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The Cancer Equation?


Can cancer be boiled down to a mathematical equation? That's the question researchers at Ohio State University are trying to answer. Scientists there designed a mathematical model that one day could be used to help clinicians make treatment decisions for patients with advanced prostate cancer, a university press release says. The model, which was published in PNAS this week, is currently theoretical, but the researchers were able to show that incorporating personalized data from patients — such as details about individual tumor cell characteristics — gives doctors a better idea of what they're dealing with when they make treatment decisions, OSU says, adding, "the researchers have selected parameters to plug into the equations that more specifically detail what could be going on in an individual tumor: cancer cell growth rates, cancer cell death rates, the level of activation of PSA in tumor cells, and how quickly one person's PSA can travel from the prostate to the bloodstream."

The researchers also took into account the strengths of different cancer cells and how they compete with each other to affect the growth and development of a tumor. They are now working to refine the model, OSU says, by adding information on the vasculature of prostate tumors, which can indicate how persistent a cancer will be.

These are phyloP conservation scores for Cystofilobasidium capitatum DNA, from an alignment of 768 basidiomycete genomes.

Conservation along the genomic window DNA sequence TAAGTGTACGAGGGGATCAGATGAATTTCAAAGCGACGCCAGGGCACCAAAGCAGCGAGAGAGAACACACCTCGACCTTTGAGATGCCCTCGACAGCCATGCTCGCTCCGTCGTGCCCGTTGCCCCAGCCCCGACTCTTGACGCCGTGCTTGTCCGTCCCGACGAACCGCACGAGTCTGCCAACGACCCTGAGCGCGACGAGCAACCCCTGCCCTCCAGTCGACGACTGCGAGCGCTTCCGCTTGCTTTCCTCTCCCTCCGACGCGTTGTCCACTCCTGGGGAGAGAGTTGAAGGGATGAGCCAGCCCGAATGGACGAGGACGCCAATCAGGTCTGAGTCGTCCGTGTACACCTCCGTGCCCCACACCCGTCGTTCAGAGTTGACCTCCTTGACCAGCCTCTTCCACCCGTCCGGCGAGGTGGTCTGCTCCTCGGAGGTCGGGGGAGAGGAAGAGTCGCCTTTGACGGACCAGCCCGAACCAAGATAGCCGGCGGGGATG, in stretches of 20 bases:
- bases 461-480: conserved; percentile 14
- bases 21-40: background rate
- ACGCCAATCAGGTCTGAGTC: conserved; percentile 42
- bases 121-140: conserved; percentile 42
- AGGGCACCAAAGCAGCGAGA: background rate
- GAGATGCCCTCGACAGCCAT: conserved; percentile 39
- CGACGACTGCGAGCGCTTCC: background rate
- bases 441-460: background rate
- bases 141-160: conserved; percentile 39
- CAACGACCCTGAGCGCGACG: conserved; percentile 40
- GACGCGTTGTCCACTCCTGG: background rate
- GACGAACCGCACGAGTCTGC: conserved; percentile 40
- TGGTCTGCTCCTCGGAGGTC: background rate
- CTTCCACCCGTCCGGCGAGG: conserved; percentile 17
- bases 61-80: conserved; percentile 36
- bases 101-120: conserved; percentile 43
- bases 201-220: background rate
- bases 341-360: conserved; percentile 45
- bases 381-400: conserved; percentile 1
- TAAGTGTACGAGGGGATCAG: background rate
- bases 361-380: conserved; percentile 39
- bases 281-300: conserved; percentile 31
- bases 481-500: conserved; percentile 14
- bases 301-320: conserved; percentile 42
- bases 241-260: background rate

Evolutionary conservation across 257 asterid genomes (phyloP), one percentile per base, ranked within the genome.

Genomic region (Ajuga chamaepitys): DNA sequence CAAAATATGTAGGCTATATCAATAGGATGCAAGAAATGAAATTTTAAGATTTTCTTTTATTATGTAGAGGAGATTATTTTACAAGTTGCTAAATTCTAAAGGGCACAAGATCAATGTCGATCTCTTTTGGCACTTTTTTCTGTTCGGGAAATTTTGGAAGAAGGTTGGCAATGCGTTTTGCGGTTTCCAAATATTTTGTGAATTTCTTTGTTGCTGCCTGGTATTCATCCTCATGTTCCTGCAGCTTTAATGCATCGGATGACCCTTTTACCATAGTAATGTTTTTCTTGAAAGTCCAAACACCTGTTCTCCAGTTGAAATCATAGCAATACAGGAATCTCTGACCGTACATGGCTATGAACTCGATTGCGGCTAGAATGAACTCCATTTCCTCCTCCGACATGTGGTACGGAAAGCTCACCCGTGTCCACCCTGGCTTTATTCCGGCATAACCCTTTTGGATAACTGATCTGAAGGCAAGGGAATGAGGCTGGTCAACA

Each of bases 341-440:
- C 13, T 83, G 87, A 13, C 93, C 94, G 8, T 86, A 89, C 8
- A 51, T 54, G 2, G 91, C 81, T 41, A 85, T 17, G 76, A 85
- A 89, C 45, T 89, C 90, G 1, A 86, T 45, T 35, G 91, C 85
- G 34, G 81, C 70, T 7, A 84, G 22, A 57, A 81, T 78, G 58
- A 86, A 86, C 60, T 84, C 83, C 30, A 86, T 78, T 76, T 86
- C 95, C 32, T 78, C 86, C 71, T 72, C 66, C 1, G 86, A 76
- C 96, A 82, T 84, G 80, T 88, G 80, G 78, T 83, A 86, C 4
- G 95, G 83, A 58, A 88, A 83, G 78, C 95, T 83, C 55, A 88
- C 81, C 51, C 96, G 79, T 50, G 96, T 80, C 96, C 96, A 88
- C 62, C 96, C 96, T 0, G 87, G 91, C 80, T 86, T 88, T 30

The Scan

Interfering With Invasive Mussels

The Chicago Tribune reports that researchers are studying whether RNA interference- or CRISPR-based approaches can combat invasive freshwater mussels.

Participation Analysis

A new study finds that women tend to participate less at scientific meetings but that some changes can lead to increased involvement, the Guardian reports.

Right Whales' Decline

A research study plans to use genetic analysis to gain insight into population decline among North American right whales, according to CBC.

Science Papers Tie Rare Mutations to Short Stature, Immunodeficiency; Present Single-Cell Transcriptomics Map

In Science this week: pair of mutations in one gene uncovered in brothers with short stature and immunodeficiency, and more.